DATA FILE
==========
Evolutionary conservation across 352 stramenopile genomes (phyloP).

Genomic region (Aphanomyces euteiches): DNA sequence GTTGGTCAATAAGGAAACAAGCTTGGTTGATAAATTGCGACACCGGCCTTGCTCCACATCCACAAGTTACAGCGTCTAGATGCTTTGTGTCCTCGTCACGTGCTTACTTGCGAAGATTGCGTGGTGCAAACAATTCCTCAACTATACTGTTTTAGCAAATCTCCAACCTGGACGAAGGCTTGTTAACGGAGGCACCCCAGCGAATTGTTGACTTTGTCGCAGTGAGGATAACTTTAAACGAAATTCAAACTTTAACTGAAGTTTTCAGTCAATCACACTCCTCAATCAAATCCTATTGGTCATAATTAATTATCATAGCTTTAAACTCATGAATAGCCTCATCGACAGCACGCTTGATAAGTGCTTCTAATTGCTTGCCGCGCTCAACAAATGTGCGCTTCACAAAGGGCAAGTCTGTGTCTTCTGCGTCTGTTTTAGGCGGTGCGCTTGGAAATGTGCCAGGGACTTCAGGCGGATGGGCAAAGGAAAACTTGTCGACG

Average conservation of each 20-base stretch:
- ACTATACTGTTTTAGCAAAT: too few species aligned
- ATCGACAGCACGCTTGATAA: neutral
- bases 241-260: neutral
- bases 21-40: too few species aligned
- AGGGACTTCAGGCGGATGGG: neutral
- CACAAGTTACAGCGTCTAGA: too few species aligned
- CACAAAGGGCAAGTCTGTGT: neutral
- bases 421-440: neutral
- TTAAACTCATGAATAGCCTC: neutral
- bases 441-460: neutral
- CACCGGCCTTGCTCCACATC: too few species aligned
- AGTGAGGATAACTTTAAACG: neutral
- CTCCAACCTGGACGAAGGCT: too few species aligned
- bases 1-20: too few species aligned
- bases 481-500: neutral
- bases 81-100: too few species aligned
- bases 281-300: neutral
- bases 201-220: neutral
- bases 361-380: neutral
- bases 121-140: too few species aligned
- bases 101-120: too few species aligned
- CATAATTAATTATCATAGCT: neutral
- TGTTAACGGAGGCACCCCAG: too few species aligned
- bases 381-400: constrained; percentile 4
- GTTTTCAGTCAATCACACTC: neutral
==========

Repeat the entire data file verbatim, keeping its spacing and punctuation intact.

Evolutionary conservation across 352 stramenopile genomes (phyloP).

Genomic region (Aphanomyces euteiches): DNA sequence GTTGGTCAATAAGGAAACAAGCTTGGTTGATAAATTGCGACACCGGCCTTGCTCCACATCCACAAGTTACAGCGTCTAGATGCTTTGTGTCCTCGTCACGTGCTTACTTGCGAAGATTGCGTGGTGCAAACAATTCCTCAACTATACTGTTTTAGCAAATCTCCAACCTGGACGAAGGCTTGTTAACGGAGGCACCCCAGCGAATTGTTGACTTTGTCGCAGTGAGGATAACTTTAAACGAAATTCAAACTTTAACTGAAGTTTTCAGTCAATCACACTCCTCAATCAAATCCTATTGGTCATAATTAATTATCATAGCTTTAAACTCATGAATAGCCTCATCGACAGCACGCTTGATAAGTGCTTCTAATTGCTTGCCGCGCTCAACAAATGTGCGCTTCACAAAGGGCAAGTCTGTGTCTTCTGCGTCTGTTTTAGGCGGTGCGCTTGGAAATGTGCCAGGGACTTCAGGCGGATGGGCAAAGGAAAACTTGTCGACG

Average conservation of each 20-base stretch:
- ACTATACTGTTTTAGCAAAT: too few species aligned
- ATCGACAGCACGCTTGATAA: neutral
- bases 241-260: neutral
- bases 21-40: too few species aligned
- AGGGACTTCAGGCGGATGGG: neutral
- CACAAGTTACAGCGTCTAGA: too few species aligned
- CACAAAGGGCAAGTCTGTGT: neutral
- bases 421-440: neutral
- TTAAACTCATGAATAGCCTC: neutral
- bases 441-460: neutral
- CACCGGCCTTGCTCCACATC: too few species aligned
- AGTGAGGATAACTTTAAACG: neutral
- CTCCAACCTGGACGAAGGCT: too few species aligned
- bases 1-20: too few species aligned
- bases 481-500: neutral
- bases 81-100: too few species aligned
- bases 281-300: neutral
- bases 201-220: neutral
- bases 361-380: neutral
- bases 121-140: too few species aligned
- bases 101-120: too few species aligned
- CATAATTAATTATCATAGCT: neutral
- TGTTAACGGAGGCACCCCAG: too few species aligned
- bases 381-400: constrained; percentile 4
- GTTTTCAGTCAATCACACTC: neutral